In London, a real-estate scam puts millions of pounds up for grabs, attracting some of the city's scrappiest tough guys and its more established underworld types, all of whom are looking to get rich quick. While the city's seasoned criminals vie for the cash, an unexpected player -- a drugged-out rock 'n' roller presumed to be dead but very much alive -- has a multi-million-dollar prize fall into...
See full summary »
A botched card game in London triggers four friends, thugs, weed-growers, hard gangsters, loan sharks and debt collectors to collide with each other in a series of unexpected events, all for the sake of weed, cash and two antique shotguns.
A Secret Service Agent is held captive in the trunk of a car and endures mental and physical torture as terrorists attempt to extract information for their plot against the President of the United States.
"Chosen" follows Ian Mitchell -- a husband, father and lawyer -- who awakens one morning to discover a mysterious box on his doorstep containing a loaded gun and a photo of a stranger he ... See full summary »
Chad Michael Murray,
Bob Saginowski finds himself at the center of a robbery gone awry and entwined in an investigation that digs deep into the neighborhood's past where friends, families, and foes all work together to make a living - no matter the cost.
Lenny Cole, a London mob boss, puts the bite on all local real estate transactions. For substantial fees, he's helping Uri Omovich, a Russian developer. As a sign of good faith, Omovich loans Cole a valuable painting, promptly stolen off Cole's wall. While Cole's men, led by the dependable Archie, look for the canvas, three local petty criminals, the Wild Bunch, steal money from the Russian using inside information from his accountant, the lovely Stella. Meanwhile, a local drug-addled rocker, Johnny Quid, is reported drowned, and his connection to Cole is the key to unraveling the deceits and double crosses of life in the underworld.Written by
Early in the movie, Cookie mentions "his twins", and that he is avoiding taking them fishing. Matt King's character Super Hans on the sitcom Peep Show (2003), also has twins, whom he mentions only once, and it is implied that he neglects. See more »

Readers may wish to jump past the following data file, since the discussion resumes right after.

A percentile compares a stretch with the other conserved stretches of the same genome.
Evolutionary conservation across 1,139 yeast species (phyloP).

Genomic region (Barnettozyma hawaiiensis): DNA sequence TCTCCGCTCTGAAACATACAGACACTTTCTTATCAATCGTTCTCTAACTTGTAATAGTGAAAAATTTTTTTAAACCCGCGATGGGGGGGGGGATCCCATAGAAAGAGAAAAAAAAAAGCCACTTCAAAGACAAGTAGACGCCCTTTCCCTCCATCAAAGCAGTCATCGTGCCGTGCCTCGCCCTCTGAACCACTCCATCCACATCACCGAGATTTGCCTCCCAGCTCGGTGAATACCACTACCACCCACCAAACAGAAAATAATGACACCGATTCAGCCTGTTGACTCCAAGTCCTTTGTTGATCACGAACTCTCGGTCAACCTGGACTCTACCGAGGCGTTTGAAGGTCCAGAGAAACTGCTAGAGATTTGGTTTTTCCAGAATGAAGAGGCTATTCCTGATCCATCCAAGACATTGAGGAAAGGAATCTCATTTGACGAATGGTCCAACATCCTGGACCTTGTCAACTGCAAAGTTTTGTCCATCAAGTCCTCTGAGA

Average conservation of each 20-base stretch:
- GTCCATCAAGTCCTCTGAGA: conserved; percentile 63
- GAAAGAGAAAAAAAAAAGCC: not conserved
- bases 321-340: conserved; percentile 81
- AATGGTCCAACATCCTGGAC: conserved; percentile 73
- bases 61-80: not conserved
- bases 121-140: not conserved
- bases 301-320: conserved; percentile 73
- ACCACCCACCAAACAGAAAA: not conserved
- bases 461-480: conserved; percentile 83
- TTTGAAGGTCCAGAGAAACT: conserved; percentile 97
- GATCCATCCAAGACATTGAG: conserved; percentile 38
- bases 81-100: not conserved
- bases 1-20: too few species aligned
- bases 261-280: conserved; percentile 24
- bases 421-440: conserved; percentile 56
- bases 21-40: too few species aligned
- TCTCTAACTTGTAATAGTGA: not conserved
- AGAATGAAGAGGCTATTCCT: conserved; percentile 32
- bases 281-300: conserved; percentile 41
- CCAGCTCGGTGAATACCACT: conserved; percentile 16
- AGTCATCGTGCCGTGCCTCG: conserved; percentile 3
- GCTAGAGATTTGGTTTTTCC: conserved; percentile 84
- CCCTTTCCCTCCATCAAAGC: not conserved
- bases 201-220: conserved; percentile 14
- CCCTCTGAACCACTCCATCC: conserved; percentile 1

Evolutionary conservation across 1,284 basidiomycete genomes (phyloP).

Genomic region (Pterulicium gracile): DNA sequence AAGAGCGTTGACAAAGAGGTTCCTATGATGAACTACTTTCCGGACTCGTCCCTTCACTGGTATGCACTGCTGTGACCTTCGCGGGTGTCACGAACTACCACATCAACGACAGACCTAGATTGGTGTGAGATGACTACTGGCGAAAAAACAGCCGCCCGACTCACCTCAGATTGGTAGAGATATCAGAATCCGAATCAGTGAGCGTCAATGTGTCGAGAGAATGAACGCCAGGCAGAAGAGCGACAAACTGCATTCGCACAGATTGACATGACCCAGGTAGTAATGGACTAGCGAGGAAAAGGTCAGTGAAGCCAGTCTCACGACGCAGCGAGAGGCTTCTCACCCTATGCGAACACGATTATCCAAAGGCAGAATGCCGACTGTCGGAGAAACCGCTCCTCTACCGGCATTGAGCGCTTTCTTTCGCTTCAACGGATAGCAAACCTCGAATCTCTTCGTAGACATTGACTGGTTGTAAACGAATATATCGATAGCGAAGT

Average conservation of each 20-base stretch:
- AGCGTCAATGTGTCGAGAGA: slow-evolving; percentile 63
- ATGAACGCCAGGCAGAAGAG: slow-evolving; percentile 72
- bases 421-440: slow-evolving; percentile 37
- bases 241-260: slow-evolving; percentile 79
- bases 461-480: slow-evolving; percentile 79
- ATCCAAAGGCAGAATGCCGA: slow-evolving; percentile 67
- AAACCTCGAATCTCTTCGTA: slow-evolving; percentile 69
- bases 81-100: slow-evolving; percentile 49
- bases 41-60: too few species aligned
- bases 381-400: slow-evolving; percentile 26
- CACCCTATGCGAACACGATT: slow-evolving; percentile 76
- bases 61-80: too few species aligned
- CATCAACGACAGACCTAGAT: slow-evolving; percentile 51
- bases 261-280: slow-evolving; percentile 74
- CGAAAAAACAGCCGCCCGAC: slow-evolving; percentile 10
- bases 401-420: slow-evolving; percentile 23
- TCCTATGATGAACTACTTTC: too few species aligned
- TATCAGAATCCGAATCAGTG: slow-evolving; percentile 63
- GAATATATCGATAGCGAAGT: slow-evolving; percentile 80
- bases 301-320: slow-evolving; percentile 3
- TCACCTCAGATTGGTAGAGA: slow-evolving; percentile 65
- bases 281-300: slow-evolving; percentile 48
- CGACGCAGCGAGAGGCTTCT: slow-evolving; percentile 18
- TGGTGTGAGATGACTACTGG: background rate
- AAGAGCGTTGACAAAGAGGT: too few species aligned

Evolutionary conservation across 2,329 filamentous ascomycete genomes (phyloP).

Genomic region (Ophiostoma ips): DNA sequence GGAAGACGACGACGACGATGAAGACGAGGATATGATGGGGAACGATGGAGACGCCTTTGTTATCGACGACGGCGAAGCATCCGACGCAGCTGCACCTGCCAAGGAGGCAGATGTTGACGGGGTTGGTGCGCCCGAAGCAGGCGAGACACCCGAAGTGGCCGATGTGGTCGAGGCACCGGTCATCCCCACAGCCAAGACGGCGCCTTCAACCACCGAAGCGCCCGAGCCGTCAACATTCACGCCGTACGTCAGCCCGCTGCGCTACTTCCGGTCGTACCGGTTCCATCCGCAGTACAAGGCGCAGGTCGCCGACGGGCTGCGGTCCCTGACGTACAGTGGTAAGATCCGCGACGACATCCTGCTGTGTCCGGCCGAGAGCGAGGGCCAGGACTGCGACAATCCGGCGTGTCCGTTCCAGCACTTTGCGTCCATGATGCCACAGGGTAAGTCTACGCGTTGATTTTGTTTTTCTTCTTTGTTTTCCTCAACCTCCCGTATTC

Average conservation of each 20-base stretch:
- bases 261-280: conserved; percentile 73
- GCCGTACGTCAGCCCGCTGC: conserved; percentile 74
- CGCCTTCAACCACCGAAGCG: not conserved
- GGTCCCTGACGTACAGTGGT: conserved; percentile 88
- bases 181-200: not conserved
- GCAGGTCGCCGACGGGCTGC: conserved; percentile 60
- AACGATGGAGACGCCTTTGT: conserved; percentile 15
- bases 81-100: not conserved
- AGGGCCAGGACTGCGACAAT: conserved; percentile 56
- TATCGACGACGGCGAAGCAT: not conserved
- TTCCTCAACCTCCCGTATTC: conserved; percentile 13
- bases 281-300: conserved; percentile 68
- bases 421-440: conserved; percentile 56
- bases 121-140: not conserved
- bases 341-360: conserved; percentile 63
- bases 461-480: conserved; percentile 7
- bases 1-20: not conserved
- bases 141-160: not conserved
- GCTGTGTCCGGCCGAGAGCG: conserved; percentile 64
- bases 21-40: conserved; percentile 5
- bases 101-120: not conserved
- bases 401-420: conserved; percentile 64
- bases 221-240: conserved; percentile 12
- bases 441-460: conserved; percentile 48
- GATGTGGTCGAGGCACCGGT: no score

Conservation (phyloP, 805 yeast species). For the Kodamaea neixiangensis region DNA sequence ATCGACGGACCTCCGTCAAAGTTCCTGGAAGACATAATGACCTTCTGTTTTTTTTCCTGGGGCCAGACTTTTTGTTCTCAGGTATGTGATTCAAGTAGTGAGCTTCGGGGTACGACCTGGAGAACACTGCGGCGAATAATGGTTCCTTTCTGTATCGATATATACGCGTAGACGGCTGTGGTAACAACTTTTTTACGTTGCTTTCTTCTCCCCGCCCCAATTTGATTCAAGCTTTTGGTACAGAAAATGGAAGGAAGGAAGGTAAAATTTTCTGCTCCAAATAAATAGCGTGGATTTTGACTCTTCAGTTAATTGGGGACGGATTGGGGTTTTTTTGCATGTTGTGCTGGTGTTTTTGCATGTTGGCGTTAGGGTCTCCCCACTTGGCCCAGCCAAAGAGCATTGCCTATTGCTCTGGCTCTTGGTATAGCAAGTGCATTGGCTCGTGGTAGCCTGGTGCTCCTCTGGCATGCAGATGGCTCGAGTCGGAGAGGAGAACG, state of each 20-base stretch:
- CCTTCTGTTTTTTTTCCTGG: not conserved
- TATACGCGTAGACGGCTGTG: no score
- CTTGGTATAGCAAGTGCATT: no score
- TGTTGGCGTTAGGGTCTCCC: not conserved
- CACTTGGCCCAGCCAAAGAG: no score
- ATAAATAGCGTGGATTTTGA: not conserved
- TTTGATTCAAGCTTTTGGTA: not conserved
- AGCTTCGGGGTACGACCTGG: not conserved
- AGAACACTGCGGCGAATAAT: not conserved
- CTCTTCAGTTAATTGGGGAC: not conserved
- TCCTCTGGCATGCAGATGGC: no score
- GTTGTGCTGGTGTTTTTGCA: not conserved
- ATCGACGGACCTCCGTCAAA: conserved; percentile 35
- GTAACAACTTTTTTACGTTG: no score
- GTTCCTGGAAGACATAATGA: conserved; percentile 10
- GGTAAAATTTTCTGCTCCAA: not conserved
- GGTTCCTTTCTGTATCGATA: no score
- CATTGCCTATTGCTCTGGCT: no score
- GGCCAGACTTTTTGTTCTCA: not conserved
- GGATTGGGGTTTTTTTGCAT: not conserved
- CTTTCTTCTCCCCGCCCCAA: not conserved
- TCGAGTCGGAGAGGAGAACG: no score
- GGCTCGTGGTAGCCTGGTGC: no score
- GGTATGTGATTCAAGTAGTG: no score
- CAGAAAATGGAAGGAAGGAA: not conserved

On the golf course, Uri advises Lenny that, because they are on the ninth hole, it will take him until sunrise to get back to his car. The ninth and eighteenth greens are often closest to the clubhouse, however many traditional British links style courses have ninth holes that are the furthest point from the clubhouse. This is the basis of the expression, "at the turn" in golf. After the ninth hole, the golfers will turn around and the remaining holes will lead them back to clubhouse. This is also why scorecards say "out" referring to the score on the front nine and "in" for the back nine. See more »
People ask the question... what's a RocknRolla? And I tell 'em - it's not about drums, drugs, and hospital drips, oh no. There's more there than that, my friend. We all like a bit of the good life - some the money, some the drugs, others the sex game, the glamour, or the fame. But a RocknRolla, oh, he's different. Why? Because a real RocknRolla wants the fucking lot.
See more »
There is a scene in the closing credits: the complete scene of One Two dancing with Handsome Bob at the gay bar. See more »
A Small Movie That May Make Big Things Happen For the People Involved
RocknRolla seems to be the beginning of the resurrection of Guy Ritchie's career. Not to anyone's surprise he does this with what he has been so potent with throughout his career; a British gangster film. If you've had any experience with Ritchie movies you know exactly what you're getting into here, a comedic thriller. This of course may seem problematic, in Ritchie's case it is not.
The writing and dialog is fast paced and quite witty and entertaining to watch. The movie as a whole maybe be a bit of a head scratcher here and there but the pay off is good and the idea is a bit of a parody of itself which is what makes this film so fun.
What Ritchie accomplishes though, in the same way he has with his past successful productions is putting together an extremely diverse and yet correlating cast. This starts with the lead man in Gerard Butler whose notoriety has steadily risen largely through his performances of comical caricatures (not an insult). With RocknRolla Butler seems to have found a role perfect for his appeal and charm he brings to the screen. This is largely because of a witty script and great, fun performances all around.
Then of course there is Mark Strong who until this year was largely a total unknown, at least in the American mainstream. While Gerard Butler may have found a genre he is most strongly suited for, Mark Strong could certainly use this along with Body of Lies to launch to the very least a respectable acting career. His posture, range and ability to change tone and style subtly not only between films but within them is something that should be and surely will be recognized.
44 of 59 people found this review helpful.
Was this review helpful to you?
| Report this